The Cecropia moth and its caterpillar are likely the champs, the Goliaths of their peers. The  moth may be as large as a man’s hand, and the caterpillar comes close to the same size, at least in length. Late instar caterpillars can be heavy enough to cause small branches to droop. Caterpillars feed on locally preferred plants, especially cherry, ash and apple, but also other woody plants. Cocoons are made of leaves tied tightly together lengthwise along twigs or small branches, where they may remain all winter. Pupation takes place inside this structure.

cecropia on elderberry 7-11-16

Cecropia caterpillar is over three inches long in the final instar

cecropia female 9p.m. same day as emrged from cocoon 5-31-13 - Copy

Female Cecropia moth

 

Luna moths are probably the most recognized giant silkworm moth with their light green color and a pair of long tails streaming from the hind wings. Polyphemus are another species that have beautiful blue and yellow eye spots on the hind wings. Late instar Polyphemus caterpillars have striking white dots along their body that shimmer with silver at certain angles in bright sunlight.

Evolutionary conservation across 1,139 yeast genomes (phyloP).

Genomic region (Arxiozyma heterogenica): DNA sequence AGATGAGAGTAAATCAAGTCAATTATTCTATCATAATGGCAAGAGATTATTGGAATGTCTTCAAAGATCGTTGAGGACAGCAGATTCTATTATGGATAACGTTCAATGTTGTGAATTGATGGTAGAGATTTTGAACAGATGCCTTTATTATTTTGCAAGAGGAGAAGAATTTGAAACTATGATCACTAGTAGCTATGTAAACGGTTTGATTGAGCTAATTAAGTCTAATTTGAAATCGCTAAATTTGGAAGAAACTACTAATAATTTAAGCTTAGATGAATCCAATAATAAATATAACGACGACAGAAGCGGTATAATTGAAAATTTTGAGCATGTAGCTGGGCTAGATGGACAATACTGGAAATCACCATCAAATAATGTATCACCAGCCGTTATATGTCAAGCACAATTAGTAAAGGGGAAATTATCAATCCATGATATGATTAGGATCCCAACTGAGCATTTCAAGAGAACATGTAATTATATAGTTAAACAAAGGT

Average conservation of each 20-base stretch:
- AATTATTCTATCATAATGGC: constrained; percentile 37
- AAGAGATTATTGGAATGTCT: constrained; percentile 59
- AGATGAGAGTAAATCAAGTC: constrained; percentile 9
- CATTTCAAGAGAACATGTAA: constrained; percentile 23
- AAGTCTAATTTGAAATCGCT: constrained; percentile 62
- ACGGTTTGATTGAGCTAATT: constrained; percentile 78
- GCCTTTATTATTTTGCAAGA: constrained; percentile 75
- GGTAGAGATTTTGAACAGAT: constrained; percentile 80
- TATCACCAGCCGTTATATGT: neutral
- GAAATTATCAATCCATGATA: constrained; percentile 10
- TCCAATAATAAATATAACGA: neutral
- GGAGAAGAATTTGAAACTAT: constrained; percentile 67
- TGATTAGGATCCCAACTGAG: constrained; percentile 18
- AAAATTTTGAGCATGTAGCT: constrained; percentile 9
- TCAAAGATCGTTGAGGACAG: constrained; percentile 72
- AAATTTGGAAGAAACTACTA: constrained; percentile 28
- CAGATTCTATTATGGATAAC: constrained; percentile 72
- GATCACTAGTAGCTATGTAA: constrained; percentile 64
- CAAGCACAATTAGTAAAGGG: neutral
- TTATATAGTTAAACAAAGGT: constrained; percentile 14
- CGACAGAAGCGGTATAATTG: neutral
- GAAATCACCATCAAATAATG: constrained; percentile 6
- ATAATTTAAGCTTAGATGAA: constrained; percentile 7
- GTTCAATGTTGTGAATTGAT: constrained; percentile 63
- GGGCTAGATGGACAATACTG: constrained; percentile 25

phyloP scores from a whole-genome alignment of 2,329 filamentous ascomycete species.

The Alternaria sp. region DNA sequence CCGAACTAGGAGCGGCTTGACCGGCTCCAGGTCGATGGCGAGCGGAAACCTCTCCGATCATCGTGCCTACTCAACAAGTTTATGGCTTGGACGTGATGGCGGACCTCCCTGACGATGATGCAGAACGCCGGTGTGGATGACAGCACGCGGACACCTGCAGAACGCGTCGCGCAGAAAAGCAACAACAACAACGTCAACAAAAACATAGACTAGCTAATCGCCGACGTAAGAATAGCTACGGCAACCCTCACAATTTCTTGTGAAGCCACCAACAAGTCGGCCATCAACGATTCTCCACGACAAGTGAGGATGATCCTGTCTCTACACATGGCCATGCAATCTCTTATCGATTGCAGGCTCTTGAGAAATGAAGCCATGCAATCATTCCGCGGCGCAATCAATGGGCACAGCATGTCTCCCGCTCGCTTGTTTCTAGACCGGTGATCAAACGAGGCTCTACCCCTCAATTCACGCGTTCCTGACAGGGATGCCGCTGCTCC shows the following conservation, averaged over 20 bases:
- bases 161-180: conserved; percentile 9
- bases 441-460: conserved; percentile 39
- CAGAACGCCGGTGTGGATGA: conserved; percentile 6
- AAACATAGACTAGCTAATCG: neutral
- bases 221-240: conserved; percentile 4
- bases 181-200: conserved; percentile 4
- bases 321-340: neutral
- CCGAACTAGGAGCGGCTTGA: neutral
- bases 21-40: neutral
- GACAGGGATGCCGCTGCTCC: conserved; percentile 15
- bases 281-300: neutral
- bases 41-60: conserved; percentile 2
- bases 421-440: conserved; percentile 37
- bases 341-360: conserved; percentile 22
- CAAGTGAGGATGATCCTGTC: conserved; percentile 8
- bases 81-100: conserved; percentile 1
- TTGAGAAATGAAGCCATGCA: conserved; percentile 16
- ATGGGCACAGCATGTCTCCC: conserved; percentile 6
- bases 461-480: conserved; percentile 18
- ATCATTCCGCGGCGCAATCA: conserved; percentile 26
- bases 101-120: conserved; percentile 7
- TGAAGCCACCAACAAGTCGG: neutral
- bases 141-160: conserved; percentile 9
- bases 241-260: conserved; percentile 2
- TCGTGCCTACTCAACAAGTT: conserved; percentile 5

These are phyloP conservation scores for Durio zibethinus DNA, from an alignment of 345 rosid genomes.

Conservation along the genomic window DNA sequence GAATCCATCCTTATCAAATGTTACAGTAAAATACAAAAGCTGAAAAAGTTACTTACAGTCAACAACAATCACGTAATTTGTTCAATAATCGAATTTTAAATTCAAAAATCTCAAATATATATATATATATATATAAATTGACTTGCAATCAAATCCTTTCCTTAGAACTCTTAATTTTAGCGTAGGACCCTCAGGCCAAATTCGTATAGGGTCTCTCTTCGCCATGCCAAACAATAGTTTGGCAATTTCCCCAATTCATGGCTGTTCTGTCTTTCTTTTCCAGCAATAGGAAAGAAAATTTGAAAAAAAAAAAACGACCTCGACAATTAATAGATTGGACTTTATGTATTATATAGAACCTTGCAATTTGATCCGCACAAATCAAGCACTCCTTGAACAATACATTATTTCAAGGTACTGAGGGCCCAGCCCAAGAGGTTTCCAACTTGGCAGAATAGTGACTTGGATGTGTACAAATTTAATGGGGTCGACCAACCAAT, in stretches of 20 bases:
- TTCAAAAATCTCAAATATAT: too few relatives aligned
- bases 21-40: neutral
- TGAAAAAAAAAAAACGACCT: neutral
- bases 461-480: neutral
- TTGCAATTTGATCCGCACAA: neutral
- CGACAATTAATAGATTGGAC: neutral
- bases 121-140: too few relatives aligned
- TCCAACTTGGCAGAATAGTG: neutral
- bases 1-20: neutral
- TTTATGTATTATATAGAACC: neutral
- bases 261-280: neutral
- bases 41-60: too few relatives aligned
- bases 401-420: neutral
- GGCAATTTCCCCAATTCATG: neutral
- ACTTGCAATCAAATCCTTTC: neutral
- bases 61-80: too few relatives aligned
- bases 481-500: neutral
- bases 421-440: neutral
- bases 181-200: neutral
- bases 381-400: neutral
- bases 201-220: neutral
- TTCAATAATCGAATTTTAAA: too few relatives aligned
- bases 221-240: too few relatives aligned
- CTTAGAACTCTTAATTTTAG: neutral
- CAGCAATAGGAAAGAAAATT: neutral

polyphemus just out

Polyphemus moth just after emerging from its cocoon

Promethea moths have a strong preference for spicebush, sassafras and cherry for caterpillar host plants. Along with Io moths, their caterpillars follow each other in the very early instars, forming a train-like procession as they travel over a leaf. Both species also feed together for much of their life as a caterpillar.

promethea cats

Promethea caterpillars still hanging out together

Promethea moth female 2010 raised from egg found on sassafrass Belding

promethea moth cocoon

Cocoon of the Promethea moth is inside this leaf tied to the host plant

All silkworm moths lack fully developed mouths and cannot feed. They mate soon after emerging from their cocoons, as their life span as a moth is short. All overwinter as pupa and most emerge mid- May and onward the following year. Eggs are large and smooth. Somewhat flattened, and may be laid singly or in small to large rafts, depending upon species.

On the opposite side of the spectrum as far as size goes are the slug moths and their caterpillars which may be only one centimeter in size. Often found in late summer or early fall, the caterpillars often resemble galls or something else of uncaterpillar-like. They have medial suckers instead of legs and they glide along like slugs.

Red-eyed Button slug september 13, 2009 on small black cherry 12 tee GHills

Red-eyed button slug caterpillar